Shell eggs not for immediate service, ratites, comminuted fish and meats 155°F
Poultry, stuffed meats, game animals 165° F
Ready to eat commercially processed foods, vegetables 135°F
Reheated foods 165°F
Hot holding foods 135°F or above
Cold holding foods 41°F or less

Sanitation Items are violations that must be corrected within 30 days or otherwise specified by the governing authority.  Some examples include:

  • Thermometers not provided or inaccurate
  • Food not labeled or dated
  • Food not properly protected or stored
  • Poor worker hygiene; hands not properly washed or workers not using gloves
  • Improper storage of toxic materials
  • Insects/rodents/birds/animals not controlled
  • Unsuitable equipment or utensils
  • Poor disposal of trash or garbage
  • Plumbing problems
  • Building construction and sanitation problems

A facility may have their license suspended if the sanitation violations are not corrected within that time frame.

Temporary Food License

A temporary food service facility operates at a fixed location no more than 30 consecutive days.  Temporary food facilities are usually in conjunction with fairs, carnivals, fundraising events, or similar gatherings.  They are considered “special food service facilities” because the Department provides exceptions to certain regulations because of the design of the facility, food preparation methods, and/or the limited length of time that a facility operates in association with a special event.

Steps to follow to obtain a temporary food license:

  1. The event coordinator of the special event must apply for the temporary food license application.
  2. If the event has multiple food vendors, each vendor must fill out a Special Food Service application. 
  3. The event coordinator is responsible for gathering all the appropriate forms and submitting them to the Health Department at least 14 business days prior to the event.
  4. Submit the appropriate forms as one packet along with applicable fees, in duplicate to the Health Department (Each application is $25)

During a temporary food event, each vendor must supply an adequate hand-washing station, ware-washing station, ground cover and overhead protection (see guidelines for special food service facility temporary license below). Furthermore, food must be stored and made on site, the day of the event.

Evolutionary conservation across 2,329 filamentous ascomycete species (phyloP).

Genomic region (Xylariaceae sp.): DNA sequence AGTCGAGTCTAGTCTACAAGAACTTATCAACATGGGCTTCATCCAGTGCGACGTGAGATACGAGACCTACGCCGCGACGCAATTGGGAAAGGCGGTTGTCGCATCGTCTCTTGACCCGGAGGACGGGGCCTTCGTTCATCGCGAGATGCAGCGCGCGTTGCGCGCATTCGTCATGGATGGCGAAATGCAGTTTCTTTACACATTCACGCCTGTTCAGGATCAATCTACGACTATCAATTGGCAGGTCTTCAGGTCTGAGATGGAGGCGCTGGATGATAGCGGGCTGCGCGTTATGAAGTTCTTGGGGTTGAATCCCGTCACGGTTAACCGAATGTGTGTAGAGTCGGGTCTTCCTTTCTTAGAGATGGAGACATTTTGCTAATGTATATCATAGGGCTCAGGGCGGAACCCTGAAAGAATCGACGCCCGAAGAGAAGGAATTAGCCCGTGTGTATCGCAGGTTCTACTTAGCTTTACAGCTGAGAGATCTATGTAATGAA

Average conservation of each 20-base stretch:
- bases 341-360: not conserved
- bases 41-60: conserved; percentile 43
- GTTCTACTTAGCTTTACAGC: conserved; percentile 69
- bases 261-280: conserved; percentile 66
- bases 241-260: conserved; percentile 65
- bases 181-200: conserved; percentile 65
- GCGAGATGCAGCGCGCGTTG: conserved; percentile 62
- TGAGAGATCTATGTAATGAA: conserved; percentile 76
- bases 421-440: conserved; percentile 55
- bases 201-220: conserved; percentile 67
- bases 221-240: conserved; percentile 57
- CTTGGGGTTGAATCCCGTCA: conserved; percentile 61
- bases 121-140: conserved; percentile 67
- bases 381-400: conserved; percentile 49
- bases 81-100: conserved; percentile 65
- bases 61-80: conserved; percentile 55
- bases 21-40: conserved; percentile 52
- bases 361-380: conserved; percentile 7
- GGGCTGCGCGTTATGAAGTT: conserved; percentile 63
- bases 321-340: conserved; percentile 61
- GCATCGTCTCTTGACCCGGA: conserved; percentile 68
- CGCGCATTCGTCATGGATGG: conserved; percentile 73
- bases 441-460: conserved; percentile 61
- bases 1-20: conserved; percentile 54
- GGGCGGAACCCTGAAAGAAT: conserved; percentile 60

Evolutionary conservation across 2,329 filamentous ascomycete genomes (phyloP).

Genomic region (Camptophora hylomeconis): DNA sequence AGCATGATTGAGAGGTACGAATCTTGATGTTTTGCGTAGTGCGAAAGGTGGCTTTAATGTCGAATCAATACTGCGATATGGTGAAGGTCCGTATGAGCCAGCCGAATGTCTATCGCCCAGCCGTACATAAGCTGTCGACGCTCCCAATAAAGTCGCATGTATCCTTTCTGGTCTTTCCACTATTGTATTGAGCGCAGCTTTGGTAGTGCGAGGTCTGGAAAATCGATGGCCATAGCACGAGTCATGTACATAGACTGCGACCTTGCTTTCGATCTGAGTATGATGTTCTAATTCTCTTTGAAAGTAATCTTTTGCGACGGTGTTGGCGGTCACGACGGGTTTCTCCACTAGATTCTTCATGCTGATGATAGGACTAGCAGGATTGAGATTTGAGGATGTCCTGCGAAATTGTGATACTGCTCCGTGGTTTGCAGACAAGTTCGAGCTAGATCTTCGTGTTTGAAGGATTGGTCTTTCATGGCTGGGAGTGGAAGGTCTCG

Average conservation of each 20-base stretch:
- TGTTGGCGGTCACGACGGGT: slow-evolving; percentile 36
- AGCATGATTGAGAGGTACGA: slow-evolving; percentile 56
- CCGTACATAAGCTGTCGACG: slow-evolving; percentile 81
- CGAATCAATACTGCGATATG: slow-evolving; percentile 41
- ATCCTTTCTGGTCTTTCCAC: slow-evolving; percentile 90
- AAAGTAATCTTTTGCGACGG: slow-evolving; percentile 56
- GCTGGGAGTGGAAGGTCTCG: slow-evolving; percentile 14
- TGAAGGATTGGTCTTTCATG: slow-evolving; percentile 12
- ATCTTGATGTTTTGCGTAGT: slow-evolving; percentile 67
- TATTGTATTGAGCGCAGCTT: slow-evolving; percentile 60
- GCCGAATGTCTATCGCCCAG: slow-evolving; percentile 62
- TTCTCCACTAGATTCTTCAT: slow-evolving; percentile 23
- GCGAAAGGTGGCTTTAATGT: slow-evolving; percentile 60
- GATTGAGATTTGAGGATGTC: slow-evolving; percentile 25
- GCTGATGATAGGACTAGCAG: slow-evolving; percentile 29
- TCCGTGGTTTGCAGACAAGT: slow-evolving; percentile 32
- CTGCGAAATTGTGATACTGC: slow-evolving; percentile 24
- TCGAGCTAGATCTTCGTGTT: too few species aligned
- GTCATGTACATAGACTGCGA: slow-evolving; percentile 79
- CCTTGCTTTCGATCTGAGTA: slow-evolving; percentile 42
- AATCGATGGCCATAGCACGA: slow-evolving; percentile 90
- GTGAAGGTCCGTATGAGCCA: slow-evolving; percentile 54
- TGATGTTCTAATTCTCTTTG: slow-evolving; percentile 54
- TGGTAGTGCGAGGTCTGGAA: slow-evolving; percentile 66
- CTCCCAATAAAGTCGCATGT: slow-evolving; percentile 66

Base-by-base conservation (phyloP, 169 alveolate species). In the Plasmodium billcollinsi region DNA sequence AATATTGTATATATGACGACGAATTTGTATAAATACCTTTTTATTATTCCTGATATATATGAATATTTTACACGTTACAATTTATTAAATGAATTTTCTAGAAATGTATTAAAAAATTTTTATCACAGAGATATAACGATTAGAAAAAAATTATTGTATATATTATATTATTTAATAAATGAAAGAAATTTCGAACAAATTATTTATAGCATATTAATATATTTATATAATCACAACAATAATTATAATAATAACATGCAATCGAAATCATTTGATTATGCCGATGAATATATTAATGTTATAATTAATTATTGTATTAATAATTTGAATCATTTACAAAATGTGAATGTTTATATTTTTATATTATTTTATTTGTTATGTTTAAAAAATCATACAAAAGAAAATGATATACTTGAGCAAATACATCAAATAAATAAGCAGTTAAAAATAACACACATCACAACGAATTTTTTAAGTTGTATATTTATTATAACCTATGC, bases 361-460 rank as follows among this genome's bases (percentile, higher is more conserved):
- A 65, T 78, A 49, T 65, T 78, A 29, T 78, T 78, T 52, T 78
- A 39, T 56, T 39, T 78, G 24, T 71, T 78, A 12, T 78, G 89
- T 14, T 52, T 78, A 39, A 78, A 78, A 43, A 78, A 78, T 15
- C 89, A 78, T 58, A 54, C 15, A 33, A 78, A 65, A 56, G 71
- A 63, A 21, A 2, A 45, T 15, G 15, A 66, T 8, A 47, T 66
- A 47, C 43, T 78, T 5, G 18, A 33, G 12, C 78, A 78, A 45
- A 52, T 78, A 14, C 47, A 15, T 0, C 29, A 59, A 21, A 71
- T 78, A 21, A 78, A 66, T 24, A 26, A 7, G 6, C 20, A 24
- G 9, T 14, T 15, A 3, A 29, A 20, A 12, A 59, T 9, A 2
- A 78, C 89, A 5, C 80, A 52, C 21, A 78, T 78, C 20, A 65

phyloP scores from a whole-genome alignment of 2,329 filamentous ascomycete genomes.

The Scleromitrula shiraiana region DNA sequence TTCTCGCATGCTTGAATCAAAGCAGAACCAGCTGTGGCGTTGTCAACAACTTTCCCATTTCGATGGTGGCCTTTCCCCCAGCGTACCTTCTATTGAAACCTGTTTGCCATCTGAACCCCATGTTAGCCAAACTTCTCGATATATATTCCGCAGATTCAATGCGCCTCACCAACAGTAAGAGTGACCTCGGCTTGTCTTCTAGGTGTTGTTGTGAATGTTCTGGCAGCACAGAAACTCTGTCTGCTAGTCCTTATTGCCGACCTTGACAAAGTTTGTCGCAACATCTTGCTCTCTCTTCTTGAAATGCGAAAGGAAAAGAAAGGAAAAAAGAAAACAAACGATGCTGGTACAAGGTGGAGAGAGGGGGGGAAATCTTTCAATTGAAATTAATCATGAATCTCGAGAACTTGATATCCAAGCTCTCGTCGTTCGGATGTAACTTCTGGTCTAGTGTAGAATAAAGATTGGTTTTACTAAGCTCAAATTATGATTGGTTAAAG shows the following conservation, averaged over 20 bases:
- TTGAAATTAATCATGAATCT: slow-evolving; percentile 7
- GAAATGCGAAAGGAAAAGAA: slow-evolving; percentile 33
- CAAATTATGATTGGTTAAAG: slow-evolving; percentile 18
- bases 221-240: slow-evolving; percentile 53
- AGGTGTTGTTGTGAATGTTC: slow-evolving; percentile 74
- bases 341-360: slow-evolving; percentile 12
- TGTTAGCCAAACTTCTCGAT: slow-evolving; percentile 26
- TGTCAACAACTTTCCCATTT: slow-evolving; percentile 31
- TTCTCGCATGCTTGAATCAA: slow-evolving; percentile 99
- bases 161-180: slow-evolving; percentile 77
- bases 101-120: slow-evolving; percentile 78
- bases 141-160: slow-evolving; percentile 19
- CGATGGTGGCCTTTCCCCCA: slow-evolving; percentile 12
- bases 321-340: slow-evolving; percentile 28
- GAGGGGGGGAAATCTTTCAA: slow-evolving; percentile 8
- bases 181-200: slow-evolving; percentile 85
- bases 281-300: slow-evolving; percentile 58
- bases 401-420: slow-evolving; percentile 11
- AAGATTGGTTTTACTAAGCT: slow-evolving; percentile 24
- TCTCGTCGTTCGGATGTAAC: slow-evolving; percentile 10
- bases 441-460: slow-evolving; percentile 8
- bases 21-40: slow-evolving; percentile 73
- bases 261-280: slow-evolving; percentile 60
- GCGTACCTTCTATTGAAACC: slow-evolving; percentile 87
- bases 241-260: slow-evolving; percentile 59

Excluded Organizations such as a volunteer fire company or bona fide nonprofit fraternal, civic, war veterans’, religious, or charitable organization would complete the forms below and send via email to:

Farmers Markets

A farmers market means a place where a person offers or sells one or more of the following products directly to the public:

  • Raw agricultural products
  • Products processed in a private home kitchen (non-potentially hazardous fruit jams and jellies, non potentially hazardous baked goods and/or candies, and food manufactured on a farm by a licensed food processor)
  • Eggs

In order to sell and sample your farm products at a farmers market, you must apply for a special food service facility temporary license.  This will allow you to sample your product at a specified market for no more than 30 days a year. (refer to the temporary food license section for the appropriate forms)

Cottage Foods

According to the Code of Maryland Regulations (COMAR) 10.15.03, a cottage food product  is defined as a non-potentially hazardous food as specified in COMAR  These products may be sold at a farmer’s market, public event, direct sales, personal delivery, and mail delivery.  Products must be pre-packaged and adhere to specific labeling requirements.

A cottage food business must: a) produce or package cottage foods in a residential kitchen; and b) have annual revenues from the sale of cottage food products in the amount not exceeding $50,000.

A cottage food business may also sell to a retail store including a grocery store or food cooperative with the appropriate approvals from the Maryland Department of Health, Office of Food Protection. For more information regarding retail sales of cottage foods please see: